family opened up the first 99-cent store 20 years ago.
Jokingly, he admits it was ahead of its time, but he still appreciates the foresight of an idea. “Clearly, they’re ready for it now,” he said.
Through working with his family, Freddy learned how to be good and quick. With more than a dozen hands at the dinner table, he knew if he wanted to eat or speak, he just had to jump in. The same was true later when his sister Nina encouraged him to pursue a degree in technology. She had already launched her own company, and having worked with him most of her life — and, thus
At the time, Pinnacle was a four-year-old and was about to do some serious growing up in a very short time, and do it through a very challenging economy. With the foundation of family dependence well-established, Pinnacle turned inward and has grown into the top Latina-owned staffing firm in the world, with more than 100,000 contractors. Freddy credits his sister’s reliance on family and her apt hiring decisions for the takeoff. More than that, he says he’s learned an ‘empire-building’ mentality from her.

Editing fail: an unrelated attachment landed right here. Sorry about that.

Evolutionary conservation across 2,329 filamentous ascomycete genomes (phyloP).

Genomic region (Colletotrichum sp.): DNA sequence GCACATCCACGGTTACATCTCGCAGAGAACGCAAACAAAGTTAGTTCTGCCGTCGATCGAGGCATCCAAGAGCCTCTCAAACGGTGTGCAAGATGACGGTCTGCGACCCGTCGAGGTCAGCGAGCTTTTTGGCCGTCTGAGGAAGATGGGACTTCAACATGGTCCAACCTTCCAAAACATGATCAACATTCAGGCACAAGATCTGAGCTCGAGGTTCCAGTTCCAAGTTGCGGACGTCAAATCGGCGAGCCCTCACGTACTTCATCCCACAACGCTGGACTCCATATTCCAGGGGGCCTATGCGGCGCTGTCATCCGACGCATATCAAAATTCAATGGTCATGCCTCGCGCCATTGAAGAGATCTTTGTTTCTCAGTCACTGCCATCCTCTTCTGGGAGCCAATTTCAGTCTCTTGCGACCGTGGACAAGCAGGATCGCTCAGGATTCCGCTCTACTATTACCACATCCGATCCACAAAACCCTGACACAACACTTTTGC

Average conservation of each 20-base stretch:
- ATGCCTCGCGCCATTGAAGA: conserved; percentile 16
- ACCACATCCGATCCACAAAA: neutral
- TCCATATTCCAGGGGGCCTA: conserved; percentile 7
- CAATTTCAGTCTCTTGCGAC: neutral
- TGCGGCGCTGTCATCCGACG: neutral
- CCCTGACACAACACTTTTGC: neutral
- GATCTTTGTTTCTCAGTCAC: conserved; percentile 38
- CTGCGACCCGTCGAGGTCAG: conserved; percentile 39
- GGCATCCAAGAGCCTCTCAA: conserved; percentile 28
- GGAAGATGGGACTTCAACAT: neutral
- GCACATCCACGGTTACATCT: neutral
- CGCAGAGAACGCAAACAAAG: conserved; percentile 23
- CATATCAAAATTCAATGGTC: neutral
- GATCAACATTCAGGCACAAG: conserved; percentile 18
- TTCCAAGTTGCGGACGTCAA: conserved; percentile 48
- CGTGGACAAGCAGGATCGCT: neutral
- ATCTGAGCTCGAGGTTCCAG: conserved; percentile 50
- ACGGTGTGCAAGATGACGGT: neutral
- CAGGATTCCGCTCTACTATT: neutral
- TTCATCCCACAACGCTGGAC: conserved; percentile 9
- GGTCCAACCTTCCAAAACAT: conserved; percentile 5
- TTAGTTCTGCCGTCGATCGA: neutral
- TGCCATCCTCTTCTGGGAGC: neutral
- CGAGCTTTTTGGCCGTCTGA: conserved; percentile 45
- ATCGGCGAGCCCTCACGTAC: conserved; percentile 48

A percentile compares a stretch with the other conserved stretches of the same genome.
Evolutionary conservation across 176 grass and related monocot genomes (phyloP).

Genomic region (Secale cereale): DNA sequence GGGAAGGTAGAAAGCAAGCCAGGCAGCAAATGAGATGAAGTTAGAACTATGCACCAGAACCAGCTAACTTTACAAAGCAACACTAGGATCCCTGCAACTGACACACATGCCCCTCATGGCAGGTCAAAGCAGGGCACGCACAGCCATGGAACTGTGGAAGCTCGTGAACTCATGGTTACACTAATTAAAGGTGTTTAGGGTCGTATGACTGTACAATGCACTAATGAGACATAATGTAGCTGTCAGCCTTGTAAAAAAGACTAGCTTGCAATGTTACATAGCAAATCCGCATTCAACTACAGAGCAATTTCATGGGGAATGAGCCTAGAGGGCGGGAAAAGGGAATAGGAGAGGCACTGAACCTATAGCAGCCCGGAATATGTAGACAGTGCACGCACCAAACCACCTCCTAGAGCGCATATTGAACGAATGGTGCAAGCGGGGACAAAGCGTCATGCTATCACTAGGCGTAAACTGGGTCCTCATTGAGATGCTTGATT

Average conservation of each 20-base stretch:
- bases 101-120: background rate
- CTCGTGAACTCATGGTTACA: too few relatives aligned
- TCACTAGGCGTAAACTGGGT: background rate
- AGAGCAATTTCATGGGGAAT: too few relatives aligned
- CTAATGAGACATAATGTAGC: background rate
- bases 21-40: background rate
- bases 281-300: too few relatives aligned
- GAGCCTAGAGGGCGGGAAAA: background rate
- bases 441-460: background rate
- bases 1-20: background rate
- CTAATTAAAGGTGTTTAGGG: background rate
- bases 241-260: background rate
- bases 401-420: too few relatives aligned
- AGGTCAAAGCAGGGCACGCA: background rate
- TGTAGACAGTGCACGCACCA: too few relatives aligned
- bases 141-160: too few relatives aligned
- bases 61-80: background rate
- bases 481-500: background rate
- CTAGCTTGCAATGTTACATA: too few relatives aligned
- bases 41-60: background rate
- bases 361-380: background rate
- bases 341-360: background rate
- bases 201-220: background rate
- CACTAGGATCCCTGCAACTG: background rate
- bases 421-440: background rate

For the Vaca family, building an empire means sacrificing those benefits in the immediate. Take a stroll through their office, and that frame of mind is obvious. It’s why there are 80-some empty chairs and desks sitting in a new wing of the main offices. That preparation serves as a signal to current employees. In those extra chairs and desks, the staff sees job security. They see a leadership who is planning for expansion — that translates to greater employee confidence in the management, and for Freddy, a committed workforce.